Everyone knows that obesity is a rampant problem in North America, but new research is showing that it is not just a simple matter of eating too much and moving too little. Certain hormone-altering chemicals found in water, air, and soil can induce obesity, too. By disrupting or altering hormones, which are the body’s chemical messengers released by certain glands to affect cells all throughout the body, these invasive chemicals can disrupt metabolism and cause weight gain.
Researchers have been alerted to the fact that obesity is caused by more than just food consumption, thanks to the increased number of fat animals around us. It’s not surprising that house pets – reportedly more than 50 percent of cats and dogs, which is more than 80 million – are overweight or obese, since owners tend to give their pets sugary and/or excessive quantities of foods that they don’t have to forage for. (In fact, October 9 was National Pet Obesity Awareness Day in the US.) But animals in strictly controlled laboratory settings, with carefully monitored diets, are packing on the pounds, too. Their weight gain could be caused by stress from captivity or increased risk of infection, but even feral rats, who forage for their own food and exercise constantly, are getting much fatter. That’s why scientists are starting to pay attention to the factors that humans and animals, whether captive or wild, have in common – air, soil, and water.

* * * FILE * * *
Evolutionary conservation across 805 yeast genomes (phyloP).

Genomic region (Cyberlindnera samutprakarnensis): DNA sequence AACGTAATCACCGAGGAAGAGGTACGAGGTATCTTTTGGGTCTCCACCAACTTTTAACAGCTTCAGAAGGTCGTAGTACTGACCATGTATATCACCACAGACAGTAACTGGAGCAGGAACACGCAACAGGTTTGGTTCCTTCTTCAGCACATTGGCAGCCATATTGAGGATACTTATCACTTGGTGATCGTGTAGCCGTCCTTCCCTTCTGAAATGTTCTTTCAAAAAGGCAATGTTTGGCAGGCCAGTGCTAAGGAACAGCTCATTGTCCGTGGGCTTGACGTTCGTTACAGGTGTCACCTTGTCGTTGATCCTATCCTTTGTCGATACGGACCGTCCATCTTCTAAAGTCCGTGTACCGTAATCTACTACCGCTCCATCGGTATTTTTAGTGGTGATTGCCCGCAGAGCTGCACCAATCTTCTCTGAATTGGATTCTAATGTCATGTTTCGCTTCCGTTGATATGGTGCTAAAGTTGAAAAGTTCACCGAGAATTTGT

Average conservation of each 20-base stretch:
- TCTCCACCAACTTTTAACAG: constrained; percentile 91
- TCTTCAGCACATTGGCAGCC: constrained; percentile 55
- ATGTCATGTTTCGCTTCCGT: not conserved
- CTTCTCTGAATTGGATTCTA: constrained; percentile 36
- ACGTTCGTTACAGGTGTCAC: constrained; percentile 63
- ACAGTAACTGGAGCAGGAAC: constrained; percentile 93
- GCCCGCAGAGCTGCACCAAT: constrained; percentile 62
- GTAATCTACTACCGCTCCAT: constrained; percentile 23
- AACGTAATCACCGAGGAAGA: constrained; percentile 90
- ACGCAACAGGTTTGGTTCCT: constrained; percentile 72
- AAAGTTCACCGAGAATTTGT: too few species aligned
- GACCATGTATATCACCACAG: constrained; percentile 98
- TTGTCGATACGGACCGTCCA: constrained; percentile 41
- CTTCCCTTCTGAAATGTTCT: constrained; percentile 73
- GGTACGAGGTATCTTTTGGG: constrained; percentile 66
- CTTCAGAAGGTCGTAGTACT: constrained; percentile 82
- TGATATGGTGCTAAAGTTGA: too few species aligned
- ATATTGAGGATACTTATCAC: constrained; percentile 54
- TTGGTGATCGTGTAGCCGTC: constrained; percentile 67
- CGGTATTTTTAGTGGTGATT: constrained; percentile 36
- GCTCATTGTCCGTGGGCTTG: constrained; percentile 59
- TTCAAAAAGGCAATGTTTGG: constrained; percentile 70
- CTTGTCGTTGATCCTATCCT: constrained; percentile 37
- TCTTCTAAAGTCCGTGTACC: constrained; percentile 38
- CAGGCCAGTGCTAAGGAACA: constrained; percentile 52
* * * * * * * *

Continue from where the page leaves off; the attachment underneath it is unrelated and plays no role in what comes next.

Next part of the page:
According to toxicologist Paula Baille-Hamilton, who published a paper in 2002 called “Chemical Toxins: How to Explain the Global Obesity Epidemic,” there are multiple chemicals negatively affecting metabolism. Carbamates, which are used in fungicides and insecticides, suppress the level of physical activity. Phthalates, which are used to make plastic flexible and are added to shampoo and beauty products, impede metabolism and are found in higher concentrations in heavier people. Phthalate exposure in men interferes with testosterone production, resulting in lower sperm count and greater weight. Brominated vegetable oil (BVO), originally developed as a flame retardant, disrupts the endocrine system, yet it is added to citrusy soft drinks, such as Mountain Dew. (Gatorade stopped using BVO earlier this year, but its parent company PepsiCo continues to use it in other drinks.) Then there are creepy “zombie chemicals,” used as growth inducers in cattle, which were thought to degrade when exposed to sunlight, but actually reconstitute themselves in the dark.
This research is not meant to belittle the role that too much food and too little exercise has on the human body, since that’s a serious problem in itself, but it adds another disturbing level of complexity. This is yet another good reason and powerful incentive to clean up one’s lifestyle, to opt for organic, free-range food, and to detoxify the beauty routine.